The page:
Head Start Alum Traces Her Path from Migrant Fieldworker to Executive Director
If someone had asked a five-year-old Irma Morin what she wanted to be when she grew up, she never would have imagined that she’d one day rise to the role of executive director at the Community Council of Idaho, Inc., Idaho’s largest nonprofit serving Latinos. As the daughter of migrant farm workers, Irma had a difficult journey from migrant worker to executive. However, from the beginning, she was determined to make her parents proud. “My parents seeing me walk down the aisle with a college graduation cap and diploma was the ultimate gift I could give for all that they had done for me,” said Morin.
As a child, Irma attended the Community Council of Idaho, Inc.’s Head Start program in Nampa, ID. From this early age, Irma was set on her desire to further her education. However, her family was soon on the move and Irma struggled to obtain consistent schooling. As her family traveled to California alongside other farmworkers, Irma witnessed the struggles farmworkers faced: “Throughout my childhood, what I defined as the hardest jobs in the world were that of farmworkers.” At the age of eleven, Irma started work in the fields.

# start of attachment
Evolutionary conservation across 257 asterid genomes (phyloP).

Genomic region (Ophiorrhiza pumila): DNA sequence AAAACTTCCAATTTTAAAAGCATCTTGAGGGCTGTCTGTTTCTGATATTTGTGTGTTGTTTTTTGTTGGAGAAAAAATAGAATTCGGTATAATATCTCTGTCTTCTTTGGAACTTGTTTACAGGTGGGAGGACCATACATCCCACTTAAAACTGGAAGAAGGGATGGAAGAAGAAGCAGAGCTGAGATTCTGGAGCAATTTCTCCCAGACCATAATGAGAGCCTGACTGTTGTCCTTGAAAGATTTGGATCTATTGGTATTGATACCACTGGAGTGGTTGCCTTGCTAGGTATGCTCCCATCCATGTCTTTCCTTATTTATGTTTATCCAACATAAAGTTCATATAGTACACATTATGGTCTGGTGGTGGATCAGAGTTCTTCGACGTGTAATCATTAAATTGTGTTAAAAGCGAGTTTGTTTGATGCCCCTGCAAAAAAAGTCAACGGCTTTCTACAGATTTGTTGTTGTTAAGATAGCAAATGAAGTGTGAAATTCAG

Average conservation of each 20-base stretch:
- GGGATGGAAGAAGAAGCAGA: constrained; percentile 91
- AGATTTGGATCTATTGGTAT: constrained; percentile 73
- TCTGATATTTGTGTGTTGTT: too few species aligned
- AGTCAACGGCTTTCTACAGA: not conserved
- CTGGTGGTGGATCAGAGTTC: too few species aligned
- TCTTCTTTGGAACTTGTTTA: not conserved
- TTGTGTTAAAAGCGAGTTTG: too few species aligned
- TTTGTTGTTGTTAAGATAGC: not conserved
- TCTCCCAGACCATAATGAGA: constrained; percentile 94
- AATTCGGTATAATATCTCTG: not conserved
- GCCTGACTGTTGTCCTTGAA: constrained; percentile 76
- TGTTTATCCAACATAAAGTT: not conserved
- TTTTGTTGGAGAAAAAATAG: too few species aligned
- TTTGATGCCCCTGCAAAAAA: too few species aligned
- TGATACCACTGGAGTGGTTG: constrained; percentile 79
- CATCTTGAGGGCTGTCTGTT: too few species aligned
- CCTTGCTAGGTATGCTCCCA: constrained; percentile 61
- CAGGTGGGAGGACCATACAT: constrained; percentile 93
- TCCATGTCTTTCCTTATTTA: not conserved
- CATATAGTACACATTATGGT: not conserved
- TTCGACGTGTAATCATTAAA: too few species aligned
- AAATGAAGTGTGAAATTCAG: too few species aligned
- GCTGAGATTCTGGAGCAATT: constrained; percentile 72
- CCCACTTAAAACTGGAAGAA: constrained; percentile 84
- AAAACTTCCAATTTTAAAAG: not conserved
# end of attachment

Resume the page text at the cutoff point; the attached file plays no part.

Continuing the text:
Eventually, Irma’s family settled permanently in Idaho. Through the same agency where Irma had once attended Head Start, the family found support and, for the first time, was able to put down roots in a community. Irma described this period as an “opportunity to expand the world I had known. With support of my parents, I challenged myself in every way I could.” With the assistance of Community Council of Idaho, Inc., Irma was able to turn her dream of college into a reality. In 1992, she received a Bachelor of Science in accounting from Boise State University. Following her graduation, she knew what she wanted to do: take a job at the Community Council of Idaho and give back to the agency that had done so much for her family.
From that first job, all the way to the top, every time Irma talks to her parents about her work, “all that can be seen is a big smile.” “They are not smiling because of the title I hold with this agency but, instead, they are so proud of the little girl who grew up to dedicate her life to expanding the services that farmworkers and low-income populations once never had or dreamed of having,” Irma said.